Jackie Chan Declares: ‘I Want to Be a Chinese Communist Party Member’

Jackie Chan has long been one of Hong Kong’s celebrities who most frequently and prominently engages in propaganda efforts for the mainland’s ruling Communist Party, but he recently took his public devotion to the Chinese regime to a new level.

Chan declared his admiration for the Party at a symposium organized by the China Film Association last week to “study and implement the spirit” of a keynote speech delivered by Chinese President Xi Jinping.

“Abroad they often say, ‘proud to be Chinese.’ I’m very lucky to be a Chinese person, but I also am very jealous that you all are Party members. I just think the Chinese Communist Party is really so magnificent,” he said, according to video footage from official broadcaster CCTV. “What the Party says, what it promises, it doesn’t need 100 years to accomplish — it will definitely accomplish it in just a few decades. I want to be a Party member!”

His declaration was followed by a strong round of applause.

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Xi’s hourlong address, delivered on July 1, marked the 100th anniversary of the Party’s founding with hardline talk about China’s rise, including the message that the country will no longer be “bullied” by other countries, and that anyone attempting to do so would “bash their heads bloody against a Great Wall of steel.”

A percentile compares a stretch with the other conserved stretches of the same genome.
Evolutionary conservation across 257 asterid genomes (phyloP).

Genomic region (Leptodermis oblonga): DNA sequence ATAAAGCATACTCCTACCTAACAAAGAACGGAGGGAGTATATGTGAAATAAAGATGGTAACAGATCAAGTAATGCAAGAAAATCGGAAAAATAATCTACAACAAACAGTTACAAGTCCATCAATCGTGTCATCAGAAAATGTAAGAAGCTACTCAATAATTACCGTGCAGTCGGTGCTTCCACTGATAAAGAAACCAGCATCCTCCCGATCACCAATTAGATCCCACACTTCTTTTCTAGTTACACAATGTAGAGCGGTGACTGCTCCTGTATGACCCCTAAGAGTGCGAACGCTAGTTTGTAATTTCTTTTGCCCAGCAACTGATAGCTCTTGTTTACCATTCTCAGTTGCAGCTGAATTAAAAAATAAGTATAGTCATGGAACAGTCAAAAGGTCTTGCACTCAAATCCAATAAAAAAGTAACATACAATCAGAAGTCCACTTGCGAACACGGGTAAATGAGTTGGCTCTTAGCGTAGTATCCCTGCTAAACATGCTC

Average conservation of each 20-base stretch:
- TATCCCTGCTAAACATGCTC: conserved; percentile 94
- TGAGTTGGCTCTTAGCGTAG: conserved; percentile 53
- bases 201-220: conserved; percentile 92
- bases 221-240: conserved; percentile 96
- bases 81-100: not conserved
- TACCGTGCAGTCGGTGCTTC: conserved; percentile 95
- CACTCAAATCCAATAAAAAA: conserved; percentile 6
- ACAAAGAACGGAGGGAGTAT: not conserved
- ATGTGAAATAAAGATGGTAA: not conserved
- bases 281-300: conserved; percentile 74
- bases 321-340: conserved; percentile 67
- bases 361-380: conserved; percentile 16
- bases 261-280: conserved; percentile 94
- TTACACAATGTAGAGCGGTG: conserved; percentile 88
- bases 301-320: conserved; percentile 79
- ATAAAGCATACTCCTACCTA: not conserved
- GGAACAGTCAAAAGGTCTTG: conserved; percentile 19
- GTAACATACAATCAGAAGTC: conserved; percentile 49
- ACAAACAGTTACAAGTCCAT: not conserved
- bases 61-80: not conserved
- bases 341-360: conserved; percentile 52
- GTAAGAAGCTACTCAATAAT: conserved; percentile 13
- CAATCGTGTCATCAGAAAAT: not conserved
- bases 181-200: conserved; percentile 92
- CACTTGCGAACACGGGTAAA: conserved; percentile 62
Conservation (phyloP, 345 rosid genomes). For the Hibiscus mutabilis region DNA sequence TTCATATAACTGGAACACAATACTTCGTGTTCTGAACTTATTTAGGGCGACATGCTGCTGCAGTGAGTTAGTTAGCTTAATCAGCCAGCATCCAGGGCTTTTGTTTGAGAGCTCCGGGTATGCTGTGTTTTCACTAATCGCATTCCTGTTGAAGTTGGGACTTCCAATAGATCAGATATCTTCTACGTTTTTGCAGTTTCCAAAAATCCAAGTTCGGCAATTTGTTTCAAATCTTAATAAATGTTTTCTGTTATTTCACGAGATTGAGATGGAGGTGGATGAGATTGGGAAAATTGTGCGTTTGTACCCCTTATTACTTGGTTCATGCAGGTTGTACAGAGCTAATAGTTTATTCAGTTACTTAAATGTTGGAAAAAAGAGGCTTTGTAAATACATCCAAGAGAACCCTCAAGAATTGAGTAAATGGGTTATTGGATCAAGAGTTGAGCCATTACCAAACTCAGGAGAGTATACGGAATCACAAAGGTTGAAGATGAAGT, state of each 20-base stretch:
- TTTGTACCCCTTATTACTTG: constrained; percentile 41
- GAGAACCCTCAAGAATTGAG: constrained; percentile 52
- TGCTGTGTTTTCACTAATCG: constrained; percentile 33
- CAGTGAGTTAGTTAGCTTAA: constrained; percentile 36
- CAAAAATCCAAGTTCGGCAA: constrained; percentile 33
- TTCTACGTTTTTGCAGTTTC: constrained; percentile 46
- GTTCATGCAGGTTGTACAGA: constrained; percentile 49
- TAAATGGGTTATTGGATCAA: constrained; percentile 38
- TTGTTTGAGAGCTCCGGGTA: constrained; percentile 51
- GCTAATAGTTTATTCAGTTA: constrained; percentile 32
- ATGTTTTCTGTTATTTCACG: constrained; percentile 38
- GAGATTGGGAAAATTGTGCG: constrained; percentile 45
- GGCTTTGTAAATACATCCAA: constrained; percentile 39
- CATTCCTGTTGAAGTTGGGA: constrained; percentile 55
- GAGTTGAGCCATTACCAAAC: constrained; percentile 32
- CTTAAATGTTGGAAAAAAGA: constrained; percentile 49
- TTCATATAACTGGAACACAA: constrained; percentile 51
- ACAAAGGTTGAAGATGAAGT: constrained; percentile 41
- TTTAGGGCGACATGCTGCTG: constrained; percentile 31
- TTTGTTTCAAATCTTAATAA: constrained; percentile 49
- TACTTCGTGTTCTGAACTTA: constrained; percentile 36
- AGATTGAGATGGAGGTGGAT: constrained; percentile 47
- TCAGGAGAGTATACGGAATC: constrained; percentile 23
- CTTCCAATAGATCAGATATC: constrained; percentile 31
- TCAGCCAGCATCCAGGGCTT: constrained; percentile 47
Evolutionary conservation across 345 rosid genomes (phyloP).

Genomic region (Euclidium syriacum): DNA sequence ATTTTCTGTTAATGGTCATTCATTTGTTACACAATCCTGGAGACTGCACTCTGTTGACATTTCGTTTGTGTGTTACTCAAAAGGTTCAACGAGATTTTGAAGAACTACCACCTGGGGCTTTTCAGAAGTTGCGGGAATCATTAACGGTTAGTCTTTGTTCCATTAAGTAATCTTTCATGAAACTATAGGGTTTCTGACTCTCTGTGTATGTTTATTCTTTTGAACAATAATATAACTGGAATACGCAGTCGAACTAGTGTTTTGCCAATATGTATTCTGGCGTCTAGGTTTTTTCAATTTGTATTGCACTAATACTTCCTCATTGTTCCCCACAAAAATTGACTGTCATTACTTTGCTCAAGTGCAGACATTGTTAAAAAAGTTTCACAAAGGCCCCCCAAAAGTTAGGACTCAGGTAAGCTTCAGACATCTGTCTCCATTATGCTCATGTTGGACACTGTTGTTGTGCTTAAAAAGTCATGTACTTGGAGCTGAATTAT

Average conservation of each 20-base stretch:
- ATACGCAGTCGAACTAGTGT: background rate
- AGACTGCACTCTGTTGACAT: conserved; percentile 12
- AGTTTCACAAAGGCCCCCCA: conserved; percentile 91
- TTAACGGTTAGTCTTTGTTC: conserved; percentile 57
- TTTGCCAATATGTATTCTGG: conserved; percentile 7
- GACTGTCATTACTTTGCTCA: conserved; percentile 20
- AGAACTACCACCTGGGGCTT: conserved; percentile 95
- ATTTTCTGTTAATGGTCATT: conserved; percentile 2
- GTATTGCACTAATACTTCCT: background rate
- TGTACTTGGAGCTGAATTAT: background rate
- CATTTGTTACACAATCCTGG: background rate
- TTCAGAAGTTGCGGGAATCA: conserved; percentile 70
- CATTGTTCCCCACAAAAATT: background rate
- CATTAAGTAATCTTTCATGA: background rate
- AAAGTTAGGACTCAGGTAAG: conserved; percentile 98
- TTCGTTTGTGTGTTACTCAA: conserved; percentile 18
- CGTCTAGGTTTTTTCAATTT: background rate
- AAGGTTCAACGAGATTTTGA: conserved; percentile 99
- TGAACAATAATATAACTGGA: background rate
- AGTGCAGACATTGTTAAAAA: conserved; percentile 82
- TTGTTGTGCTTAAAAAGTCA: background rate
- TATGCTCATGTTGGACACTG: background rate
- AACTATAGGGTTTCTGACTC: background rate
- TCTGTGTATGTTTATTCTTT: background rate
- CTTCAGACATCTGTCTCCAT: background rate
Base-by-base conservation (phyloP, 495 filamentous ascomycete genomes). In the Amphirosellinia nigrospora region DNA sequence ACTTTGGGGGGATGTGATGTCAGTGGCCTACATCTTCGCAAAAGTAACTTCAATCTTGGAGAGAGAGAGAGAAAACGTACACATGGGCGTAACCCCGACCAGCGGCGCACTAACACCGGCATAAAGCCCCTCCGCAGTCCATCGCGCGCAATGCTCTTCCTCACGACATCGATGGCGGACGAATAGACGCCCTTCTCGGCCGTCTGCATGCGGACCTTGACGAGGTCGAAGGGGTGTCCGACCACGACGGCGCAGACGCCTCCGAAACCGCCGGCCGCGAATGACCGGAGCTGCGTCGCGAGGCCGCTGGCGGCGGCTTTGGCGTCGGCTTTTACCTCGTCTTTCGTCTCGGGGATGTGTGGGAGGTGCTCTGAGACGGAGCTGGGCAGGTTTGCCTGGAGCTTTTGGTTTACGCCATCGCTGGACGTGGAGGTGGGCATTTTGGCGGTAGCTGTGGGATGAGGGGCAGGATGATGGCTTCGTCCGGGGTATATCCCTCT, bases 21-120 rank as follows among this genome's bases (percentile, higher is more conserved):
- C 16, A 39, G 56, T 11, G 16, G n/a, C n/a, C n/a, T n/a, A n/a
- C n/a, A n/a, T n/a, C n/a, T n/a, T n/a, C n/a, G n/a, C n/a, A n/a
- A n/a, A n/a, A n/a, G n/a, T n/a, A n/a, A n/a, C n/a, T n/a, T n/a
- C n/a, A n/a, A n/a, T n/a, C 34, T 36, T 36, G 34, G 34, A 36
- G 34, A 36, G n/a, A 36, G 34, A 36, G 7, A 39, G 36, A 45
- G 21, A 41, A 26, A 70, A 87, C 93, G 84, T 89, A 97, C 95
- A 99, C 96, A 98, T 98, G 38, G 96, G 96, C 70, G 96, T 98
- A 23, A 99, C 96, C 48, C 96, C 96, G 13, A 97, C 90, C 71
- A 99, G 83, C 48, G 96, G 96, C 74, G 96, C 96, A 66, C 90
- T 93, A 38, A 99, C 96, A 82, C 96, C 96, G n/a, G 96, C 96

Earlier this month, Chan participated center stage in an enormous propaganda spectacle event put on by the Party at Beijing’s 91,000-capacity Bird’s Nest national stadium, best known abroad as the location of the 2008 Olympics opening ceremony.

In the star-studded show released on the July 1 anniversary via state broadcaster CCTV, Chan sang a part of the “Yellow River Cantata,” a classic patriotic work composed during the Second Sino-Japanese War.

The Hong Kong actor joined forces with Taiwanese signer Angela Chang and Liu Naiqi, a tenor from Macau, to sing: “Defend your hometown, defend the Yellow River… defend all of China!” They were accompanied by thousands of performers dressed as soldiers from the Eighth Route Army, a military group under Communist Party command during that conflict in the late ’30s and ’40s.

The performance took place the same day that scores of people in his native Hong Kong were arrested to prevent demonstrations against the Party’s increasing control over the territory.

Speaking a week after the performance’s release at the July 8 China Film Association meeting, Chan said he admired the Eighth Route Army’s verve.

“Those soldiers faced down machine guns while wearing straw sandals and using single-shot pistols, and confronted their advanced weaponry with swords and spears. I think the Eight Route Army of our Communist Party is truly amazing!”

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